Extreme Couponing (or) How Do I Pay for the Cleaning Lady?

It’s been a busy few months, my friends.

Taking on different responsibilities at work required more time at the office and added travel. I think I spent the entire month of March on the road, but it all happened so fast that I’d have to check old boarding passes to be sure.
During that time, I made a very important decision: I need a cleaning person. Someone who can dust, vacuum, and mop — In other words, someone who can keep my place looking decent so I don’t have to. I figured once a month should do the trick.
Hubby didn’t agree. Especially when my first hire was for two guys to clear out the garage.
“We don’t need to spend the money,” he reasoned. “I was going to do it.”
We all know what this means. He was going to do it only after I raised hell, waited six months, and then raised hell again. But enough, I decided, was enough. The guys did a great job, and I drove my car into the garage without sideswiping a mound of junk for the first time in five years. My marriage, I believe, is better for it.
The garage guys were a one-time charge, so how was I to justify a monthly charge for a cleaning person? The boost to my sanity should be enough, but I wanted to be sure the expense was painless.
After hearing about people getting $481 of groceries for $3.19, I decided to give couponing a try. I knew that I wouldn’t be able to rack up these types of savings on the first few tries, but I had no idea how much work this involves. People spend more time couponing than they do working full-time jobs.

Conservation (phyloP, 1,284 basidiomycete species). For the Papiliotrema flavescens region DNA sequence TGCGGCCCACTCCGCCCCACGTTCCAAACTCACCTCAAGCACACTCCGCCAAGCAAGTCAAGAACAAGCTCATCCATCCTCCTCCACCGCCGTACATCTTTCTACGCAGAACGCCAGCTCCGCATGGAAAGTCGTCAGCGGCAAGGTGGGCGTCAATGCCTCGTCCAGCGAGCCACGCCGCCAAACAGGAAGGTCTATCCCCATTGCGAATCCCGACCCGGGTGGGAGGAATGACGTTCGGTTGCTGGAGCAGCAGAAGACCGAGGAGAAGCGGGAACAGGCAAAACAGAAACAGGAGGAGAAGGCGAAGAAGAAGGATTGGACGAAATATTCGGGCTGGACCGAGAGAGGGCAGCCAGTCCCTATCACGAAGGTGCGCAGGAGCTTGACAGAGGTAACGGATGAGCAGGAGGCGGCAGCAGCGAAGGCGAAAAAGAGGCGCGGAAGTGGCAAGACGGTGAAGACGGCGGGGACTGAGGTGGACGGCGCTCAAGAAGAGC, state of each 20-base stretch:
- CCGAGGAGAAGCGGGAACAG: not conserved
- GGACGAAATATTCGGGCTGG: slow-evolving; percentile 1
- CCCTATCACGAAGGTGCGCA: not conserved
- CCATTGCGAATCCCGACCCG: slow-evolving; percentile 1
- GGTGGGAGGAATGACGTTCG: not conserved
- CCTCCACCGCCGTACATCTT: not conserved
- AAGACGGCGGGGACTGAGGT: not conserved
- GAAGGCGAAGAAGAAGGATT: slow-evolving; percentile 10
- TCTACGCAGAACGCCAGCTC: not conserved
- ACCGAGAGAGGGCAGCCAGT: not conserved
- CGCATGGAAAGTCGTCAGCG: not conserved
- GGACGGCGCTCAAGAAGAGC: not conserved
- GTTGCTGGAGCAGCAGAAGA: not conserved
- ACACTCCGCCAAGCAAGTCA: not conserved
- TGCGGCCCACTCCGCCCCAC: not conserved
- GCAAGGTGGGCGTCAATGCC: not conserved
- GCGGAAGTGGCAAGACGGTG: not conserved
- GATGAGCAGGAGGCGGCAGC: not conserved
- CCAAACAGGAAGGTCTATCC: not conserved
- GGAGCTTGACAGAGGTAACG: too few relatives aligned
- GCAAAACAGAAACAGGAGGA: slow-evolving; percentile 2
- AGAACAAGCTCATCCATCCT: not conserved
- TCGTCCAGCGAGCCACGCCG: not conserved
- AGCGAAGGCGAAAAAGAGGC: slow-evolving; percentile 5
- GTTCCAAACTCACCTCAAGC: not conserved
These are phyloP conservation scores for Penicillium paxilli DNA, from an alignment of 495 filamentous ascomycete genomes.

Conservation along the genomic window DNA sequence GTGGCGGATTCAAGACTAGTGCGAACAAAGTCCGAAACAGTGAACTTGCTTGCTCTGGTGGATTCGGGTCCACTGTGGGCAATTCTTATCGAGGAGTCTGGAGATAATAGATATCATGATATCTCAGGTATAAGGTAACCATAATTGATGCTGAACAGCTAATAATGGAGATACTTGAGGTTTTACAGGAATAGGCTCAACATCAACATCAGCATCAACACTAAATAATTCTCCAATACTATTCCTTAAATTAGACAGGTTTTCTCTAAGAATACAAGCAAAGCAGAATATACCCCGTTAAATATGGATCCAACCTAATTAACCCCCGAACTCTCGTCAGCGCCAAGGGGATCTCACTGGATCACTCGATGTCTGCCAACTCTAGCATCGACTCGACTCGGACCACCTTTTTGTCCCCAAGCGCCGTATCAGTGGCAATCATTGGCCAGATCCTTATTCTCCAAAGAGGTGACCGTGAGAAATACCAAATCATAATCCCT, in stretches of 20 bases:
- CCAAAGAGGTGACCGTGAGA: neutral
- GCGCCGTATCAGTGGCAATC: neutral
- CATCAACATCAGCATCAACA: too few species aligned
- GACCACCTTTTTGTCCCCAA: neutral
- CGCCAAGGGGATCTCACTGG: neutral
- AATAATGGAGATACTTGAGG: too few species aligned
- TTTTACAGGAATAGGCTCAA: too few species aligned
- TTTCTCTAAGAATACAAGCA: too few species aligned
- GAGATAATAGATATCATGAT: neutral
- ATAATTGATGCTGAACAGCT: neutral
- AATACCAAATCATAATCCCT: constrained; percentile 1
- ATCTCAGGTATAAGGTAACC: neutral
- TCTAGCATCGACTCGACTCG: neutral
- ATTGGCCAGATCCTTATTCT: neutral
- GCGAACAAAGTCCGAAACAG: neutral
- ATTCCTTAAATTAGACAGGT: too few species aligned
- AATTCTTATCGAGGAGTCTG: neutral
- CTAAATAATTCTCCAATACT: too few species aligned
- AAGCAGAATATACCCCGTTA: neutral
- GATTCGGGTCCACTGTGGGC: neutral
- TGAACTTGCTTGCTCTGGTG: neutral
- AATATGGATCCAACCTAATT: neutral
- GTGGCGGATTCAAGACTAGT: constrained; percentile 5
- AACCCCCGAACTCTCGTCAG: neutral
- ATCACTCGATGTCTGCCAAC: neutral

It’s been less than a month since I made my declaration to become an extreme couponer, and here’s what I’ve learned so far:
1. I will NEVER get $481 worth of anything for $3.19. It takes way too much time. The most I’ve had is $89 on a $150 bill, and that was good enough for me.
2. I should leave my daughter at home. There’s nothing like a six-year-old asking for candy and what-not while you are trying to calculate coupon savings. Now I see why the people on TV usually go alone.
3. Always smile at the cashier. Check-out already sucks; it only gets worse when you have 50 coupons and a clerk who thinks you’re rude.
4. I will not stockpile. It seems like a good idea, but do I really need 65 bottles of mustard? Plus, I don’t have the space.
The cleaning lady comes for the first time this Monday, and my coupon savings have covered her fees for the next couple of months. So, all in all, I guess it was worth it.
Stay tuned!
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3 thoughts on “Extreme Couponing (or) How Do I Pay for the Cleaning Lady?

  1. I don't extreme coupon, but I do coupon. I try not to spend more than a couple of hours a week between clipping, ad matching and list preparing. If I spent more time, if I drove to a different town that had "better for couponer" stores, I could do better. But getting a $150 bill down to $89 isn't shabby at all. My best was getting $427 in groceries for $250.03, and that was the week I got a TON of meat at Kroger. The Ribeyes on sale (roughly $60 in beef alone). Keep it up! Slowly but surely, you can learn to save, without the crazy stockpile and peculiar stares of others. Congrats on the cleaning lady!

  2. Nice! oh, and I nominated your blog for a 2011 BlackWeblog Award for Best Parenting or Family Bloghttps://blackweblogawards.wufoo.com/forms/z7x3k7/

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